The Old Vic Annex is a new build six-storey extension to the rear of the famous Grade II* listed theatre in London’s Waterloo. The new building is designed to be a welcoming destination for the local community as well as a much-needed expansion of the theatre’s working and engagement spaces. The new accommodation will include a sunny, double height street café, a Clore Learning Centre for education and participation activities, a script library, a rooftop event space and a new green room. The works will also involve remodelling of the existing back of house spaces to achieve a fully accessible stage door, improved dressing rooms and staff offices and the refurbishment of the existing rehearsal room to include a studio theatre space. This will all support The Old Vic’s social mission as an accessible theatre for staff, artists, audience, students, and the wider local community. The principles of sustainability and regenerative design have informed the intelligent re-use of the existing building and the design of an exemplar low-carbon extension, incorporating a timber frame, natural ventilation and solar shading formed of repurposed theatre lighting components. The overall site works began in June 2022 with completion programmed for Spring 2024.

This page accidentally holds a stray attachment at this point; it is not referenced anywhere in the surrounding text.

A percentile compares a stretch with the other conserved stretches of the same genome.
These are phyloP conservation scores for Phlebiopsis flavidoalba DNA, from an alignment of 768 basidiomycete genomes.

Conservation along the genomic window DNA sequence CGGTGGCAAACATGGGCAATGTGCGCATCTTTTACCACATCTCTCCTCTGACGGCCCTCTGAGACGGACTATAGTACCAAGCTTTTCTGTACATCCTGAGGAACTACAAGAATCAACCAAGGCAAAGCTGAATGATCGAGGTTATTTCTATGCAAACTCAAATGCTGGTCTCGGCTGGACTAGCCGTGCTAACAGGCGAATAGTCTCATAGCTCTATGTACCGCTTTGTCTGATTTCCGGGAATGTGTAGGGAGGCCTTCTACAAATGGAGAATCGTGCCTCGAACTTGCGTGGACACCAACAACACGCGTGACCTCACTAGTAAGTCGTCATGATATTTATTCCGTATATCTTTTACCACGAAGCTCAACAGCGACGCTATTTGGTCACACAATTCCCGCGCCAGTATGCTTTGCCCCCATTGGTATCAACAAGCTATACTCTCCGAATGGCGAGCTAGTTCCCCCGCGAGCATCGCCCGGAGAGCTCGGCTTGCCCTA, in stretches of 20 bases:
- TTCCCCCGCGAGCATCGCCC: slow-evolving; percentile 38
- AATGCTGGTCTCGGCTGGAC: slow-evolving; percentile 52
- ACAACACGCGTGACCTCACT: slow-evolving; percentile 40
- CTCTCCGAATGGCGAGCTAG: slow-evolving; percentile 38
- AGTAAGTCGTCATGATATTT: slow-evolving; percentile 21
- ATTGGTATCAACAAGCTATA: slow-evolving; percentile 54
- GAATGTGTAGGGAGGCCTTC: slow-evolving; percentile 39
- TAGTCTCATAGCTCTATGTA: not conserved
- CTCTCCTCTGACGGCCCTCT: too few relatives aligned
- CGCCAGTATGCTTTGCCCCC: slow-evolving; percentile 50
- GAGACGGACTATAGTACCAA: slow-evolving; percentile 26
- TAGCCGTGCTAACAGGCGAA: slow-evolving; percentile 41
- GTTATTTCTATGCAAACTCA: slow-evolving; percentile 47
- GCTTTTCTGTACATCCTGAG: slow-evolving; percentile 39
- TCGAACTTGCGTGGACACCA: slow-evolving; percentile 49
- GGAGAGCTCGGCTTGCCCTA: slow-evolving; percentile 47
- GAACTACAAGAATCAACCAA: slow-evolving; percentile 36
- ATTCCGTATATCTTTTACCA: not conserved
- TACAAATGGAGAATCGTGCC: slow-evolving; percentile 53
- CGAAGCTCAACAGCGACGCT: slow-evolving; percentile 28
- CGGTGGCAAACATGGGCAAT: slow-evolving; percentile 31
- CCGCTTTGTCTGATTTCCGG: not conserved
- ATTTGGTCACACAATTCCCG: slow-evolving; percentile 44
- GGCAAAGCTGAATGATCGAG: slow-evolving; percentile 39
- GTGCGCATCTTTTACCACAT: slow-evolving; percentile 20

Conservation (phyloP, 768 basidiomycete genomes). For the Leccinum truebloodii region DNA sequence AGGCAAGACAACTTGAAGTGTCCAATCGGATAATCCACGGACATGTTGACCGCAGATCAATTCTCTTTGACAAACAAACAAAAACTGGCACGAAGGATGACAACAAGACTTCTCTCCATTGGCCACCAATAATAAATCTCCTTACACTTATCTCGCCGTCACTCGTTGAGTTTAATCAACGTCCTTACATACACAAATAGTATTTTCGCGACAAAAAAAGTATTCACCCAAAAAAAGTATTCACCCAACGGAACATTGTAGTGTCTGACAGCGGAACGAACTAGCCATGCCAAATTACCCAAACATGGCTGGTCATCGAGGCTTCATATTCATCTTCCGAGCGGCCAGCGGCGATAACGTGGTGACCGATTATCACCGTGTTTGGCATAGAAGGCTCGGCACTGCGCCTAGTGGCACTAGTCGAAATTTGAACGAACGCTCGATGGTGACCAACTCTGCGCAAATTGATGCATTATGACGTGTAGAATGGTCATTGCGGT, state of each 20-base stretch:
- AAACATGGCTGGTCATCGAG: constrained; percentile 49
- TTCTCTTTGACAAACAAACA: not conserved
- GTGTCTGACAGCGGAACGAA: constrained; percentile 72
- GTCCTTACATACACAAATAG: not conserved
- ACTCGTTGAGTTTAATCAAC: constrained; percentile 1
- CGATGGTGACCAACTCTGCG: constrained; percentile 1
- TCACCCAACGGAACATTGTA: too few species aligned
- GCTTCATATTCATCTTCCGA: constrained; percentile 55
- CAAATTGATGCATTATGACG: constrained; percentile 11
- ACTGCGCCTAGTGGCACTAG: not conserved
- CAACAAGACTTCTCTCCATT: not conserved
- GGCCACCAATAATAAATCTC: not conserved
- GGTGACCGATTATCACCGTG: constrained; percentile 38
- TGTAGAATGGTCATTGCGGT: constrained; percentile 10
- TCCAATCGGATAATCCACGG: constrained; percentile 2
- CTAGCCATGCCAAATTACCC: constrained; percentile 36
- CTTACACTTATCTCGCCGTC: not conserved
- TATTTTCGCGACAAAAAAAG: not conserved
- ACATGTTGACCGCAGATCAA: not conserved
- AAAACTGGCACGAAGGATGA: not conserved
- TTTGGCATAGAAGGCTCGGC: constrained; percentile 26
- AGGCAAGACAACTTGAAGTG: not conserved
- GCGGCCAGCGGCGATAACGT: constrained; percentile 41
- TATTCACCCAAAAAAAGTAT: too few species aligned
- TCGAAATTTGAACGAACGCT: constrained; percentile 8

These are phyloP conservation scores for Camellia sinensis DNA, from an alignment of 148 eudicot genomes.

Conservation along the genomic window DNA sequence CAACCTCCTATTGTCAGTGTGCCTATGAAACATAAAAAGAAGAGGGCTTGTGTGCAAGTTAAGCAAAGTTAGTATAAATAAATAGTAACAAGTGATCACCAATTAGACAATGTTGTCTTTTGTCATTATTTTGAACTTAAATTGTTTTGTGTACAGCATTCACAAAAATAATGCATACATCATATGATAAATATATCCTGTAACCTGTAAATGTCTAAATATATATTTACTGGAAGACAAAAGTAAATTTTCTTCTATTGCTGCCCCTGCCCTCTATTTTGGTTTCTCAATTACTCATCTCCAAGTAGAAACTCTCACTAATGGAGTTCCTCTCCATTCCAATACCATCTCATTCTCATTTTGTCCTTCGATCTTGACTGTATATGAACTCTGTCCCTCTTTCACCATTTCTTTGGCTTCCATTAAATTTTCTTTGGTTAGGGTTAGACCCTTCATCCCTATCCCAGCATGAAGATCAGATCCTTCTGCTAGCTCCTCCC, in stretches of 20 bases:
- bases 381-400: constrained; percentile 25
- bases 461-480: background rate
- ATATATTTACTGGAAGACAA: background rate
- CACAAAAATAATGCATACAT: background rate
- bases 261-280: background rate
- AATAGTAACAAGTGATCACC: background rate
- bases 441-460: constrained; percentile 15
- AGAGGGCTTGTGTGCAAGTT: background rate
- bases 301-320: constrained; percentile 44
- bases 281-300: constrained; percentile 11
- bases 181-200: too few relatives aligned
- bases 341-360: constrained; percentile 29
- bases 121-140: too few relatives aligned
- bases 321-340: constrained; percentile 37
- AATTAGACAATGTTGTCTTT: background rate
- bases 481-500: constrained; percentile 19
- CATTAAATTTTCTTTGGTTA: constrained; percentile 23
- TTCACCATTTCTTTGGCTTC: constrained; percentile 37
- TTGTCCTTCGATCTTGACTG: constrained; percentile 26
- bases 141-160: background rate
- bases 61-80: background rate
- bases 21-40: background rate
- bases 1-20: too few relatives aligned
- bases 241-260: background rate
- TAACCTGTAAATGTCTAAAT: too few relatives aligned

The Old Vic, 2024

incorporate a number of other

At the heart of the project is a new 1570 seat auditorium, a grand proscenium house in the classical tradition with three main seating levels, contained within sumptuously painted wall linings. Our aim is to achieve a level of contact and intimacy normally associated with much smaller capacity spaces. The principal foyer is arranged vertically on multiple levels, each with its own interval bar, around a dramatic central atrium with horseshoe balconies overlooking the lower levels and outward to the city beyond. Entrance and arrival spaces serve both the street level and a raised thoroughfare that forms the spine of the new development. The accommodation is completed by a full suite of dressing rooms and technical back of house spaces. This complex project is scheduled to complete in 2026.

Olympia Theatre, 2026